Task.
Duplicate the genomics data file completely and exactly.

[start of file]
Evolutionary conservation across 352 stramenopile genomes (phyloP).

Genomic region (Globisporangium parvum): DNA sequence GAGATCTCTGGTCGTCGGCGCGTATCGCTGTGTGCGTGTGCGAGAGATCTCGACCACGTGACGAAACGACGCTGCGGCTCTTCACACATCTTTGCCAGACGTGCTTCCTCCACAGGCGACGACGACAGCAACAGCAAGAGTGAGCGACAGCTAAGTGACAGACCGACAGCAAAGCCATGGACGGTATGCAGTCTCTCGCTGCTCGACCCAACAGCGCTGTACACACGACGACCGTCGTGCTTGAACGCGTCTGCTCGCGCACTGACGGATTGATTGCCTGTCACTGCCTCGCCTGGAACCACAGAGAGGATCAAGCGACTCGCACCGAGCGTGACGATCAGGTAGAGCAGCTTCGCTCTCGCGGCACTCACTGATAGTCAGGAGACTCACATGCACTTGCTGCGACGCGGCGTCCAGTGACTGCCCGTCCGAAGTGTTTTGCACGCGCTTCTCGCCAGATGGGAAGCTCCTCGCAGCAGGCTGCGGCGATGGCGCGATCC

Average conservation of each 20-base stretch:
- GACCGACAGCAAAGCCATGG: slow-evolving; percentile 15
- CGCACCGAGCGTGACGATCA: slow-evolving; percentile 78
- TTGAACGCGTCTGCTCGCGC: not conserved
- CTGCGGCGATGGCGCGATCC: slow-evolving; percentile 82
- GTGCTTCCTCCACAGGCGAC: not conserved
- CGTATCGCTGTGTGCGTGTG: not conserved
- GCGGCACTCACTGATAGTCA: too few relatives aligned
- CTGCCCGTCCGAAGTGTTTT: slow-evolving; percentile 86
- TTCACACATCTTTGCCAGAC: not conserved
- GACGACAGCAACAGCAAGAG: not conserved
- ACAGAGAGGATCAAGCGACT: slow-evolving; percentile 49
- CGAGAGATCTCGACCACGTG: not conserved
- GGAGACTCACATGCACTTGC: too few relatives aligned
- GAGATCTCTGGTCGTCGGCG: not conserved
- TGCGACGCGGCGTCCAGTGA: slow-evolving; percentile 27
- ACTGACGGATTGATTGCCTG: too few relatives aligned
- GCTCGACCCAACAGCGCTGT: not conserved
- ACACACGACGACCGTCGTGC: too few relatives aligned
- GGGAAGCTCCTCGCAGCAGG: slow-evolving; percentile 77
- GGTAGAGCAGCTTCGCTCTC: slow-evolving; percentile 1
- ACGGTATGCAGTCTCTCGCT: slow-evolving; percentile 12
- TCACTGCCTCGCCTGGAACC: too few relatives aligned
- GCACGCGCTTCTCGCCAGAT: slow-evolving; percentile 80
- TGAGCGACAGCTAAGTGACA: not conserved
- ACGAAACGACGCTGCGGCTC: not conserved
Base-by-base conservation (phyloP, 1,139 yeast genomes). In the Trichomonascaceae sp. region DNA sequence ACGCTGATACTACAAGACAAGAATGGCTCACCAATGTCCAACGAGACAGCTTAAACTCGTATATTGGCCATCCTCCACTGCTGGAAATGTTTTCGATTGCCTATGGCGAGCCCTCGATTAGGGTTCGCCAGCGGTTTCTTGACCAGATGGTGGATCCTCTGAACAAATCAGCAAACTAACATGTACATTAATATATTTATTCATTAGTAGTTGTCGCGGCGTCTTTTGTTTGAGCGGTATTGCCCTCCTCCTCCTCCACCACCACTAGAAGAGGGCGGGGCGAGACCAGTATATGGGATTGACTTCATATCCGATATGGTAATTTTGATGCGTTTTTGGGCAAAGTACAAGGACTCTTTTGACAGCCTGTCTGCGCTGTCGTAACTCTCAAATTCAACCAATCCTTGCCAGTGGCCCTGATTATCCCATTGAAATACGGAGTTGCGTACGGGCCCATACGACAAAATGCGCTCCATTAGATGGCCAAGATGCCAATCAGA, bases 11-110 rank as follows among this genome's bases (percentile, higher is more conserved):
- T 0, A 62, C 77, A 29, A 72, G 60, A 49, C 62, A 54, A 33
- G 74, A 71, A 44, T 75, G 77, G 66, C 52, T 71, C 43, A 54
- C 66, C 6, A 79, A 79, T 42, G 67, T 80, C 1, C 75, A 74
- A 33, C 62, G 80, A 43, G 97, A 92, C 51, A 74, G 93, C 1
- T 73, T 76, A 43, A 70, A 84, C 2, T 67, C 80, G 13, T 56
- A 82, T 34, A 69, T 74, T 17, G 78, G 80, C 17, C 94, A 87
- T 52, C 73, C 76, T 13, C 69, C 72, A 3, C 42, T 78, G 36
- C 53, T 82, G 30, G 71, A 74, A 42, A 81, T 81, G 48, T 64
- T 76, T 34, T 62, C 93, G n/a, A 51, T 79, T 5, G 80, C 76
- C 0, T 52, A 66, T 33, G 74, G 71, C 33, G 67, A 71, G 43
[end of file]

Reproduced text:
Evolutionary conservation across 352 stramenopile genomes (phyloP).

Genomic region (Globisporangium parvum): DNA sequence GAGATCTCTGGTCGTCGGCGCGTATCGCTGTGTGCGTGTGCGAGAGATCTCGACCACGTGACGAAACGACGCTGCGGCTCTTCACACATCTTTGCCAGACGTGCTTCCTCCACAGGCGACGACGACAGCAACAGCAAGAGTGAGCGACAGCTAAGTGACAGACCGACAGCAAAGCCATGGACGGTATGCAGTCTCTCGCTGCTCGACCCAACAGCGCTGTACACACGACGACCGTCGTGCTTGAACGCGTCTGCTCGCGCACTGACGGATTGATTGCCTGTCACTGCCTCGCCTGGAACCACAGAGAGGATCAAGCGACTCGCACCGAGCGTGACGATCAGGTAGAGCAGCTTCGCTCTCGCGGCACTCACTGATAGTCAGGAGACTCACATGCACTTGCTGCGACGCGGCGTCCAGTGACTGCCCGTCCGAAGTGTTTTGCACGCGCTTCTCGCCAGATGGGAAGCTCCTCGCAGCAGGCTGCGGCGATGGCGCGATCC

Average conservation of each 20-base stretch:
- GACCGACAGCAAAGCCATGG: slow-evolving; percentile 15
- CGCACCGAGCGTGACGATCA: slow-evolving; percentile 78
- TTGAACGCGTCTGCTCGCGC: not conserved
- CTGCGGCGATGGCGCGATCC: slow-evolving; percentile 82
- GTGCTTCCTCCACAGGCGAC: not conserved
- CGTATCGCTGTGTGCGTGTG: not conserved
- GCGGCACTCACTGATAGTCA: too few relatives aligned
- CTGCCCGTCCGAAGTGTTTT: slow-evolving; percentile 86
- TTCACACATCTTTGCCAGAC: not conserved
- GACGACAGCAACAGCAAGAG: not conserved
- ACAGAGAGGATCAAGCGACT: slow-evolving; percentile 49
- CGAGAGATCTCGACCACGTG: not conserved
- GGAGACTCACATGCACTTGC: too few relatives aligned
- GAGATCTCTGGTCGTCGGCG: not conserved
- TGCGACGCGGCGTCCAGTGA: slow-evolving; percentile 27
- ACTGACGGATTGATTGCCTG: too few relatives aligned
- GCTCGACCCAACAGCGCTGT: not conserved
- ACACACGACGACCGTCGTGC: too few relatives aligned
- GGGAAGCTCCTCGCAGCAGG: slow-evolving; percentile 77
- GGTAGAGCAGCTTCGCTCTC: slow-evolving; percentile 1
- ACGGTATGCAGTCTCTCGCT: slow-evolving; percentile 12
- TCACTGCCTCGCCTGGAACC: too few relatives aligned
- GCACGCGCTTCTCGCCAGAT: slow-evolving; percentile 80
- TGAGCGACAGCTAAGTGACA: not conserved
- ACGAAACGACGCTGCGGCTC: not conserved
Base-by-base conservation (phyloP, 1,139 yeast genomes). In the Trichomonascaceae sp. region DNA sequence ACGCTGATACTACAAGACAAGAATGGCTCACCAATGTCCAACGAGACAGCTTAAACTCGTATATTGGCCATCCTCCACTGCTGGAAATGTTTTCGATTGCCTATGGCGAGCCCTCGATTAGGGTTCGCCAGCGGTTTCTTGACCAGATGGTGGATCCTCTGAACAAATCAGCAAACTAACATGTACATTAATATATTTATTCATTAGTAGTTGTCGCGGCGTCTTTTGTTTGAGCGGTATTGCCCTCCTCCTCCTCCACCACCACTAGAAGAGGGCGGGGCGAGACCAGTATATGGGATTGACTTCATATCCGATATGGTAATTTTGATGCGTTTTTGGGCAAAGTACAAGGACTCTTTTGACAGCCTGTCTGCGCTGTCGTAACTCTCAAATTCAACCAATCCTTGCCAGTGGCCCTGATTATCCCATTGAAATACGGAGTTGCGTACGGGCCCATACGACAAAATGCGCTCCATTAGATGGCCAAGATGCCAATCAGA, bases 11-110 rank as follows among this genome's bases (percentile, higher is more conserved):
- T 0, A 62, C 77, A 29, A 72, G 60, A 49, C 62, A 54, A 33
- G 74, A 71, A 44, T 75, G 77, G 66, C 52, T 71, C 43, A 54
- C 66, C 6, A 79, A 79, T 42, G 67, T 80, C 1, C 75, A 74
- A 33, C 62, G 80, A 43, G 97, A 92, C 51, A 74, G 93, C 1
- T 73, T 76, A 43, A 70, A 84, C 2, T 67, C 80, G 13, T 56
- A 82, T 34, A 69, T 74, T 17, G 78, G 80, C 17, C 94, A 87
- T 52, C 73, C 76, T 13, C 69, C 72, A 3, C 42, T 78, G 36
- C 53, T 82, G 30, G 71, A 74, A 42, A 81, T 81, G 48, T 64
- T 76, T 34, T 62, C 93, G n/a, A 51, T 79, T 5, G 80, C 76
- C 0, T 52, A 66, T 33, G 74, G 71, C 33, G 67, A 71, G 43